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Business 0% purchase credit cards
Just as with personal credit cards, these business credit cards charge no interest on new purchases for the length of the introductory period. Whether you’re planning a big purchase (like a new copier) or facing an emergency (like an exploded copier), an 0% purchase card is an affordable way to spread the cost.
It’s easy to find personal credit cards with a 0% period of 10 months or more, but 0% deals on business credit cards don’t normally last longer than 6 months. If you need more time, you may want to consider a different form of business finance. (If your business is a startup, read our guide to find out if you’re eligible for startup business loan.)
When will I be charged interest on a 0% purchase business credit card?
You’re temporarily off the hook when it comes to new purchases go. However, there are still circumstances in which you can be charged interest on this type of card. Specifically:
- After the end of the 0% introductory period. Sorry for playing Captain Obvious here, but don’t forget that the 0% deal won’t last forever. Once it’s over, whatever is left of your balance will accrue interest at the card’s standard rate.
- On cash advances. 0% deals don’t usually apply to cash advances. These will usually start accruing interest on the day they’re taken out.
- If you don’t meet the minimum payment. Even with a 0% purchase credit card, you still need to make payments every month and meet the minimum payment at the very least. If you don’t, you could be charged a late payment fee, your 0% offer could be withdrawn and your credit score could be impacted.
It’s also worth bearing in mind that 0% purchase business credit cards don’t usually allow balance transfers.
Business credit cards with interest-free days
While few business credit card providers offer 0% deals, almost all offer fairly long billing cycles, of up to 56 days. This means that your January credit card payment won’t be due until towards the end of February, and so on.
In practice, if you buy something expensive on the very first day of your billing cycle (say, 1 November), you could have 55 days to pay it back before it starts accruing any interest. Conversely, if you buy it on the last day of the month (say, 30 November), you’ll still have 25 days before your payment is due. Be aware that interest-free days only apply if you clear your balance in full every month.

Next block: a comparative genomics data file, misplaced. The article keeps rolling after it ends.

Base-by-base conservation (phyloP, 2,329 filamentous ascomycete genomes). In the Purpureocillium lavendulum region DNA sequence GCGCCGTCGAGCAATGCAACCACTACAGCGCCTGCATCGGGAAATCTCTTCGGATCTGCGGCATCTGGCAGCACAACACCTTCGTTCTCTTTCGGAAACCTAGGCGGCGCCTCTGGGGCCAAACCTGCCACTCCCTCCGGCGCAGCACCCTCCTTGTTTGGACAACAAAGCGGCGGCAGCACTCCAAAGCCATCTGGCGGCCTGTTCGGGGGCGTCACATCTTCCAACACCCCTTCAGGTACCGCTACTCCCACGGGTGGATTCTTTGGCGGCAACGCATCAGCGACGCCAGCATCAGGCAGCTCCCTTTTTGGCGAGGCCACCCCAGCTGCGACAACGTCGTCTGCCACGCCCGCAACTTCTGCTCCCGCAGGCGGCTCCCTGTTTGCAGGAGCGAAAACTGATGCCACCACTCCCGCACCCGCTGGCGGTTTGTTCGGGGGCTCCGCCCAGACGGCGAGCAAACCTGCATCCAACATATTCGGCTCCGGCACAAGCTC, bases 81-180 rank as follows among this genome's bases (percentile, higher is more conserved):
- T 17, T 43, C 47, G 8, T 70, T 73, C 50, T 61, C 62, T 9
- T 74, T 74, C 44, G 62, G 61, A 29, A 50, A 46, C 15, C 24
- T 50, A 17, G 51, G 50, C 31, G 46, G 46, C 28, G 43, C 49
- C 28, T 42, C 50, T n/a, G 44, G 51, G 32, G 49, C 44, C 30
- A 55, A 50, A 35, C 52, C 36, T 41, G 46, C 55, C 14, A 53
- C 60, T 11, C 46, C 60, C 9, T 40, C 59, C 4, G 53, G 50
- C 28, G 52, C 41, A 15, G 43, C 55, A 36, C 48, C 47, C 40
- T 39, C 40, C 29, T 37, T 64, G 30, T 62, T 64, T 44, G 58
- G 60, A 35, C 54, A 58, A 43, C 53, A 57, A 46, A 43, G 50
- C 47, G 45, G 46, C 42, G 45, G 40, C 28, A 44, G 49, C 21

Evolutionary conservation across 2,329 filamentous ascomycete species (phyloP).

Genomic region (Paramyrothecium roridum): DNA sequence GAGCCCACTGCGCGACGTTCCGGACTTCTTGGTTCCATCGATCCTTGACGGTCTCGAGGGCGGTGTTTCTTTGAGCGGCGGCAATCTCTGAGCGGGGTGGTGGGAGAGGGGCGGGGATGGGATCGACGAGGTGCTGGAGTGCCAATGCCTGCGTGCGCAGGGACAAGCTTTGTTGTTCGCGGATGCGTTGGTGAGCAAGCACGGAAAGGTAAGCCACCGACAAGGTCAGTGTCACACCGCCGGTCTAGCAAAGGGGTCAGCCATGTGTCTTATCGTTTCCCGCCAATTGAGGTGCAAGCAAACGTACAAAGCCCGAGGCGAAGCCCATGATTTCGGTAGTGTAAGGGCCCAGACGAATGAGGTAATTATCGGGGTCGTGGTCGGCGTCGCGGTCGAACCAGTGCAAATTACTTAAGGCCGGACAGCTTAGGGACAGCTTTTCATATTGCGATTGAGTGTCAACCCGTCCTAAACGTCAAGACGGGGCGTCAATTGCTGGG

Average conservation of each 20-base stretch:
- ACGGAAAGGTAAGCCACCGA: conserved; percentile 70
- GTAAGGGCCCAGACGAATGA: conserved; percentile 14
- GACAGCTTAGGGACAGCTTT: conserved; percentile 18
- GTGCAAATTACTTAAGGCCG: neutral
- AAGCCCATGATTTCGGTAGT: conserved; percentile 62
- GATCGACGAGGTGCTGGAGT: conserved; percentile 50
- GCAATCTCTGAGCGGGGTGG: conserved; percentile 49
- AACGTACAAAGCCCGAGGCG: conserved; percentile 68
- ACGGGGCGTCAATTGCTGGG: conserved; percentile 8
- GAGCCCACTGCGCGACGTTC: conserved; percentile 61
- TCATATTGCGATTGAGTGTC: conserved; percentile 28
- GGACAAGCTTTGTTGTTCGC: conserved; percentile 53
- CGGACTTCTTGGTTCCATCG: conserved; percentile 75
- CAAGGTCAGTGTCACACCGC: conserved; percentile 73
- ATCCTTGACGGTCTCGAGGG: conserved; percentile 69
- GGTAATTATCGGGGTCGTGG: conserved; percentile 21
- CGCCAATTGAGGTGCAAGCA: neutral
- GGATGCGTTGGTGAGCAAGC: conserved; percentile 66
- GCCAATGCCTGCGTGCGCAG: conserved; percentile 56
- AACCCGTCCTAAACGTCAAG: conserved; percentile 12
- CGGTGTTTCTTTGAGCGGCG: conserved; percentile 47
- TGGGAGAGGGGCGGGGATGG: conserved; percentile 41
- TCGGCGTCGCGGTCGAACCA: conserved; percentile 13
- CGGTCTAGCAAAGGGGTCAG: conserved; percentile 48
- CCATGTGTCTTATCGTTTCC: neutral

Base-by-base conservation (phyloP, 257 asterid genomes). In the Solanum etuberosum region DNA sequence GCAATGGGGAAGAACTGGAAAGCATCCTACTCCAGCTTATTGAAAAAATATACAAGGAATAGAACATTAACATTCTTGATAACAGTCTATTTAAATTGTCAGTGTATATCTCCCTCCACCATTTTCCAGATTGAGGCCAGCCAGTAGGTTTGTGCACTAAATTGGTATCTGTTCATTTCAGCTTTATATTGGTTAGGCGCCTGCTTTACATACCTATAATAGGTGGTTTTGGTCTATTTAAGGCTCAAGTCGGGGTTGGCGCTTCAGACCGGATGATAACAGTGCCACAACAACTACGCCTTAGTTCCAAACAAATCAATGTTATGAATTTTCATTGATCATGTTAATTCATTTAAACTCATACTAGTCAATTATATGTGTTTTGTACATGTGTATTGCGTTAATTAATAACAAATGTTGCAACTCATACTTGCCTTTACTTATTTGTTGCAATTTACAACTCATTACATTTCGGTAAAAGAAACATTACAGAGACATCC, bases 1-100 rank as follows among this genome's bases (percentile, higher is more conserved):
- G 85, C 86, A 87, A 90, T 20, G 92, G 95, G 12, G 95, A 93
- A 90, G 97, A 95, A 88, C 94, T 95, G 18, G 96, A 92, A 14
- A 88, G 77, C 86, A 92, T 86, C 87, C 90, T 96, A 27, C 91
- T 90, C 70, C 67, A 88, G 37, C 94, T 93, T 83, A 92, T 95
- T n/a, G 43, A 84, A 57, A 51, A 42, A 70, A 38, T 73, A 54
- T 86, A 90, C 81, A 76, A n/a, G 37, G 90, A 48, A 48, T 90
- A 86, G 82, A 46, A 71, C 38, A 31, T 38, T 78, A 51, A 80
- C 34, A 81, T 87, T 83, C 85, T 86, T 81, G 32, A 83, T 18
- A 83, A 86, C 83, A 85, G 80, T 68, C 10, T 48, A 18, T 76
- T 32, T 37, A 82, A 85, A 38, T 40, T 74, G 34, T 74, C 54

While not as long as a 0% deal, this feature can help you even out your business cash flow without costing you a penny.
How about business balance transfer credit cards?
Long story short, there are no 0% deals on business balance transfer credit cards at the time of writing. From our experience, that’s unlikely to change anytime soon.
However, if you’ve got a bulky balance building up on a business credit card that charges a hefty interest rate, you do have options.
Many business credit cards do allow balance transfers, and some offer 0% balance transfer fees. This means if you qualify for a card with a lower rate than you’re currently paying, you can move your balance to the cheaper card, fee-free. The savings won’t be as impressive as you’d get with a 0% offer. Do your maths and make sure you’re definitely moving to a better deal.
How do I compare 0% business credit cards?
There aren’t many to choose from, but these are the things you should look for to find the best interest-free business credit card for you:
- Length of the 0% period. This is the essential information you need to decide if a credit card will give you enough time to pay back your purchase.
- Revert rate. Since business 0% deals aren’t very long, this is an especially important factor. It tells you how much you’ll be charged in interest once the intro period is over.
- Annual fee. Many business credit cards charge one. Make sure the savings you can make with this card outweigh the cost.
- Rewards and perks. Some business credit cards offer reward points or nice perks, like airport lounge access. They’re worth taking into account, and could make the annual fee better value.
Frequently asked questions
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